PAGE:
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Home > Crepitus – When You Hear & Feel Your Knees Go Snap, Crackle, Grind & Pop

Crepitus – When You Hear & Feel Your Knees Go Snap, Crackle, Grind & Pop

Boyd W. Haynes III, MDBoyd W. Haynes III, MD

If you know, you know!  Most anyone who suffers from osteoarthritis of the knees knows what our title is referring to – that icky, Rice Krispies® and milk sound you hear and the grindy, snapping, popping, crackling, or catching feeling you get when you bend or move your arthritic knees a certain way.  The clinical name for this phenomenon is crepitus, and it is a sound or sensation that occurs when bone surfaces move against cartilage or against one another. Tiny bubbles of nitrogen work their way through soft tissue into the joint capsule and when they get popped, you hear those tell-tale noises like someone has gotten a hold of bubble wrap and is going to town, bursting every air-filled pocket.

Recognizing Crepitus & Osteoarthritis

It can occur in any joint and the joint doesn’t have to be arthritic to make a sound or for you to feel a sensation.  When a person “cracks their knuckles,” a small bubble of nitrogen is trapped in the joint and the person forces that bubble to burst by putting pressure on the joint, making a cracking sound.  That also is a form of crepitus.  Many people are easily able to “crack” their neck, almost like a party trick.  Yep, that is crepitus too. Bursae that are inflamed can make noises, as can tendons.  All are forms of crepitus.

For our discussion today, we are going to focus on the crepitus that comes from osteoarthritis in the knees and what you should know if you have experienced crepitus. Rest assured, crepitus by itself isn’t anything to worry about.  However, crepitus that comes with stiffness, pain, and a reduction in function indicates that you may be developing osteoarthritis or may have an injury to or disease in the joint.

When to See a Doctor About Crepitus

If you start feeling pain and stiffness in your knees, likely you will try some home treatments, like ibuprofen for pain and inflammation, maybe some icing, rest, maybe a topical rub, like Icy Hot® or Bio Freeze®.  Perhaps, you’ll change your activities, lessen your workouts, or change them to give your knees a rest.  If those don’t work for you, you’ll probably seek medical attention and that is also what I would recommend at this point.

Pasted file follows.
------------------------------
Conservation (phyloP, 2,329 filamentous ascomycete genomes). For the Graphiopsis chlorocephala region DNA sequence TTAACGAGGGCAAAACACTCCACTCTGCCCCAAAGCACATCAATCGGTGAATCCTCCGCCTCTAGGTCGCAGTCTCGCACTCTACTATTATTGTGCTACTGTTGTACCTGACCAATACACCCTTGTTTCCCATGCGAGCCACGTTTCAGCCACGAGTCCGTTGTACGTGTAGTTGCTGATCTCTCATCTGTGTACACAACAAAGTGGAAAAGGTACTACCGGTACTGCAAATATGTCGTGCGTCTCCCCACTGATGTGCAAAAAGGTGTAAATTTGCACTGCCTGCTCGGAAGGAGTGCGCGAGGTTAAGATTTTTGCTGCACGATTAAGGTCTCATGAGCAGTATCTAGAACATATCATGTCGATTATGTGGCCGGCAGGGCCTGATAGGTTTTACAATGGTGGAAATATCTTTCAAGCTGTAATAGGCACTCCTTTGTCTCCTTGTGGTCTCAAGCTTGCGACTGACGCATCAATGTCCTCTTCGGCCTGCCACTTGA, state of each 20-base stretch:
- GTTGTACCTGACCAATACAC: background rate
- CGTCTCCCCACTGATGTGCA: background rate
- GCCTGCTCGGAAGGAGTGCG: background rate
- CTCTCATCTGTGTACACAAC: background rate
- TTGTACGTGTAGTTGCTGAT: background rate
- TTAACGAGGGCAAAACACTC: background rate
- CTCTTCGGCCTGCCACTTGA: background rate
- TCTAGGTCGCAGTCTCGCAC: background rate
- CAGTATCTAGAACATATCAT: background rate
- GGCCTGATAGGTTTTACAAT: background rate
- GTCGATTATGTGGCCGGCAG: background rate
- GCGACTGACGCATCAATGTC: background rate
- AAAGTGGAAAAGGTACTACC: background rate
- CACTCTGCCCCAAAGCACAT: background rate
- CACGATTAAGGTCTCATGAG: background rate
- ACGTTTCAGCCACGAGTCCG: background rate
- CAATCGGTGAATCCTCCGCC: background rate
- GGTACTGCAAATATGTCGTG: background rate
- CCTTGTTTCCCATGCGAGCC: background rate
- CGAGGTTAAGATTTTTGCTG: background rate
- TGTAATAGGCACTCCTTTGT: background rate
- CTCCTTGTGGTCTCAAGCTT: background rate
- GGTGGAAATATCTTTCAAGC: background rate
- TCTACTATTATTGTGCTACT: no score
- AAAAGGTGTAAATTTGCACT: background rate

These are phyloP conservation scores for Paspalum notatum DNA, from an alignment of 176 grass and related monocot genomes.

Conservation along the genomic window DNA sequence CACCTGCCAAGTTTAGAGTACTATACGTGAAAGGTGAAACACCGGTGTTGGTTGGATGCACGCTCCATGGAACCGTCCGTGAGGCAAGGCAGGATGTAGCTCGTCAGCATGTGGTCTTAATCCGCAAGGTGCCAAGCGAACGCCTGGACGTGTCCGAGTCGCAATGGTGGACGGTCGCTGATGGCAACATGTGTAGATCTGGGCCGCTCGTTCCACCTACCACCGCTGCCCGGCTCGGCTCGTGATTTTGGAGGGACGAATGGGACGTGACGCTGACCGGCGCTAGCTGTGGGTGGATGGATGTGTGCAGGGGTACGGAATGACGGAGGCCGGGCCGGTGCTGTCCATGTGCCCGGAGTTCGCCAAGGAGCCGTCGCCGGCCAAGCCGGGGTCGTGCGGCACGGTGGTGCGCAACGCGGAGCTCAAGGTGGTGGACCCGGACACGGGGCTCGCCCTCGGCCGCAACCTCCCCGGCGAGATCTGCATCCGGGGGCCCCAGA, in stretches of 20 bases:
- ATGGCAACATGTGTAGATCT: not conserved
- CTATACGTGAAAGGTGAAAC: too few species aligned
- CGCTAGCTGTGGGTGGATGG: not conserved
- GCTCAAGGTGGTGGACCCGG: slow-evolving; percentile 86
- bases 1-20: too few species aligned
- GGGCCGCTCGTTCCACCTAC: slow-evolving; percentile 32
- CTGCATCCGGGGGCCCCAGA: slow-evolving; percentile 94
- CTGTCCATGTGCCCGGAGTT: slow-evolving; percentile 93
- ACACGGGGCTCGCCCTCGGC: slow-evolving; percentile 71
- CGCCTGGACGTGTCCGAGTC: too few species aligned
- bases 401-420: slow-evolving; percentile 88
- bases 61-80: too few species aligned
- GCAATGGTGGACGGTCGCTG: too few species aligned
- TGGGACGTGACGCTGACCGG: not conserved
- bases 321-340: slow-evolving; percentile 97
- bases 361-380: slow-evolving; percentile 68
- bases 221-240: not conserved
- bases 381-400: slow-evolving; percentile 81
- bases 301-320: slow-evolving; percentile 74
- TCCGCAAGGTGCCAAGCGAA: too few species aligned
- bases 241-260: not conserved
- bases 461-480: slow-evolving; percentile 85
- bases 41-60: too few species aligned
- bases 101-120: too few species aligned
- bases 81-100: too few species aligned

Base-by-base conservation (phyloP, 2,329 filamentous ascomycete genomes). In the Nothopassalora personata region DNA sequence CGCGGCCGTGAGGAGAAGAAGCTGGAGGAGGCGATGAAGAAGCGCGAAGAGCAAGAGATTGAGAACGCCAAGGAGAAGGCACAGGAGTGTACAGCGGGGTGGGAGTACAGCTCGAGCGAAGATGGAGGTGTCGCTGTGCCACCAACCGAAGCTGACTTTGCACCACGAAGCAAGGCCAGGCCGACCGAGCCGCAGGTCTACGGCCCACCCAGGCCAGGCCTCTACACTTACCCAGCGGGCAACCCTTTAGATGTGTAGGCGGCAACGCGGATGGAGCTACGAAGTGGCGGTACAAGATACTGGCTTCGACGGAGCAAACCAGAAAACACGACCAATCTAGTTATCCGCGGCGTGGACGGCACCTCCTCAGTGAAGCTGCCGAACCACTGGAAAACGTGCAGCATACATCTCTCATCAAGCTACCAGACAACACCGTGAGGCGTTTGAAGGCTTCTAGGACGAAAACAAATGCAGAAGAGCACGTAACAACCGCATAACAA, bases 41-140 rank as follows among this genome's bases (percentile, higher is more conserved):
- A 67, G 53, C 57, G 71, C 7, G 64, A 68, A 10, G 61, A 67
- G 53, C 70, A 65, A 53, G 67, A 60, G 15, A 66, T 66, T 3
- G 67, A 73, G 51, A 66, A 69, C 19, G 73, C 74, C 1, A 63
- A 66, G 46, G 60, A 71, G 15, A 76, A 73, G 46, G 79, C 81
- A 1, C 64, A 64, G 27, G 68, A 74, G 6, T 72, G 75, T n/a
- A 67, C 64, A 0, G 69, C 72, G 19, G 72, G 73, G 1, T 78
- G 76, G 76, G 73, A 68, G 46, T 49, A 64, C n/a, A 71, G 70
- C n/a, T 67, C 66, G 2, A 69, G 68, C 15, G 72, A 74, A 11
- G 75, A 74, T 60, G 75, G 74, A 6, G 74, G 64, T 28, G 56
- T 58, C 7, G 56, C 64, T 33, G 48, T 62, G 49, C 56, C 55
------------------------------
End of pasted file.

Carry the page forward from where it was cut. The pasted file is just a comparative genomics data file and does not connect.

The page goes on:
Diagnosing Osteoarthritis

When you come to see me for your knee pain and crepitus, I will first order x-rays of your knees to see if they have signs of osteoarthritis. I can see this quite well on x-ray because I order the images of you bearing weight on your knees. The bones show up bright white on the x-rays and I am looking to see if you have a nice, healthy margin of space between the bones of your knees. I can also see if the bone edges look jagged, rough, and eroded. I can see if your cartilage is healthy and plentiful, worn, or non-existent. X-rays give me a great deal of information about the health of your knees. We will review the x-rays together in the exam room and I will tell you exactly what I see.

Then I will also do a thorough examination of you, ask you to walk, bend your knees, show me your range of motion.  I’ll press and poke in different spots to try to elicit a pain response (don’t worry, it won’t be bad!) and ask you lots of questions about your lifestyle, activities, work and what you enjoy doing.  Before you know it, I’ll be ready to give you a diagnosis and let you know what I think your crepitus is telling you!

Treating Knee Pain from Osteoarthritis

Usually, I find that folks who come to see me with crepitus and pain in the knees do have osteoarthritis. Occasionally, I have someone who has torn a meniscus or some sports injury.  Treating osteoarthritis is something that I do every single day. As most patients have done most of the conservative treatments at home, I typically move them right along the therapy continuum after they have been seen in my office.

I often recommend a heavier duty anti-inflammatory medication to calm down the tenderness, swelling and joint stiffness of osteoarthritis. I may prescribe a steroid to kickstart this process, but must decide upon the delivery vehicle, whether it be a pill or injection, based upon the needs of the patient and the severity of their dysfunction. This medication also helps patients start Physical Therapy with less pain to strengthen and regain function in their legs and stabilize the knee joints.  I may also prescribe a knee brace for patients who have instability or who have an injury, while they go through the recovery process.

Patients whose osteoarthritis continues to worsen will then progress to either viscosupplementation (hyaluronic acid) injections which help to lubricate the joints, arthroscopic surgery to clean up meniscal tears or ragged knee cartilage, or eventually to partial or total knee replacement surgery.

Knowing what “it” is (crepitus) makes all the difference.

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